The Palace of Flake Valenzuela is a historic building in Turin, just a few steps from the Central via Garibaldi. Of great documentary value, is one of the few examples of sixteenth-century palace not to have been affected by alterations of the Baroque era, maintaining the original Renaissance appearance.
Built between 1585 and 1604, commissioned by Abbot Filiberto scale Valenzuela, later became the property of James Solaro who operated expansions and, in 1603, he commissioned the frescoes on the façade and the inner court at the Brescia artist Antonio Parentani. Later became residence of the noble family San Martino della Motta. In the 18th century was finally bought by Balbo Bertone di Sambuy family.
The building is situated within the ancient Roman plan of the city, on the block (carignone) called "island of Sant'Alessio". The exterior façade, unique in its kind in the city, has a theme of frescoes by Antonio Parentani, dating from 1603.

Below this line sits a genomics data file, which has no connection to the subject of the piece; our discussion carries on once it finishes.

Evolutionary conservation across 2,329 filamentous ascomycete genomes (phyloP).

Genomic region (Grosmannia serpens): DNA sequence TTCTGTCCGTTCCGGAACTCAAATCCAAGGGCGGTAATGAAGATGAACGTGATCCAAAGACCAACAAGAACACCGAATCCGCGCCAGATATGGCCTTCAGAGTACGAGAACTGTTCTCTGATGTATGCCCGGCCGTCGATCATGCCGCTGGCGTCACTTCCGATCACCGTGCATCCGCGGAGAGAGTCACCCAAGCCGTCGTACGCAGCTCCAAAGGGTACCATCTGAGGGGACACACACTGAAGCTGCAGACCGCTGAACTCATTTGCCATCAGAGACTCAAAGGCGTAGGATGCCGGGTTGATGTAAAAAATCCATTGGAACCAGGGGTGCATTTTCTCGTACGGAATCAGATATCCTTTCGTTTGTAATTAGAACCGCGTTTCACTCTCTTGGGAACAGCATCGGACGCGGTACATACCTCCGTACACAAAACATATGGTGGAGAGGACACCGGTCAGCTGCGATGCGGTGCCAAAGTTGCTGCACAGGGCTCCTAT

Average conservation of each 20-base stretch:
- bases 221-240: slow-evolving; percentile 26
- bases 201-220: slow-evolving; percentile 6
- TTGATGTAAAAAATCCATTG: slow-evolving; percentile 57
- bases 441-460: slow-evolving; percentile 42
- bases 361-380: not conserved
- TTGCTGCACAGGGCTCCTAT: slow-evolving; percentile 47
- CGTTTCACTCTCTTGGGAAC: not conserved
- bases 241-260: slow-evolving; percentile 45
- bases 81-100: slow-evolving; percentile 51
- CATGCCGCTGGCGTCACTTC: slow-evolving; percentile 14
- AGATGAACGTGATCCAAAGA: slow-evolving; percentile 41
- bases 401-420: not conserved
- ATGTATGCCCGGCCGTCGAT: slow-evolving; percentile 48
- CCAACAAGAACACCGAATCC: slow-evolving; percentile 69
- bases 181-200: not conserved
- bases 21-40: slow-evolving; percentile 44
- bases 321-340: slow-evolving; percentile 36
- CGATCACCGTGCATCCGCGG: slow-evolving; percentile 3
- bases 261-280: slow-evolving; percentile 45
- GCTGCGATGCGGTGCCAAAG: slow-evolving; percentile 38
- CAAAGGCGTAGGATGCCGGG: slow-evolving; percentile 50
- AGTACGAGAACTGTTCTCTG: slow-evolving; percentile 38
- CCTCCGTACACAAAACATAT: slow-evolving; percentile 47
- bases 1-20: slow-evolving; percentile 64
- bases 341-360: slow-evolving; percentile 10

The great coat of arms of the counts of Flake Valenzuela on the entrance door is inserted in other decorations depicting landscapes, allegories and divinity, framed by architectural motifs which characterise the typically Renaissance façade, scale Palace Valenzuela is the only remaining example in Turin.
Noteworthy is the large internal courtyard, which is also characterized by Renaissance architectural motifs and attributable to lombardi.
Here, as in Genoa, the practice of covering with the frescoes from progressive was the only possible extensions. This situation arises because of the rapid transformations of the historical building due to population growth and the emergence of a caste of rich patricians that was to flaunt their own well-being with extensions of the homes where they lived and with far-reaching urban operations. These interventions should perhaps the paucity of remains of frescoed 16th-century buildings, like the Palace of Flake, badgered by Valenzuela building and urban accommodation whereby the city reached a particularly accomplished and trim.
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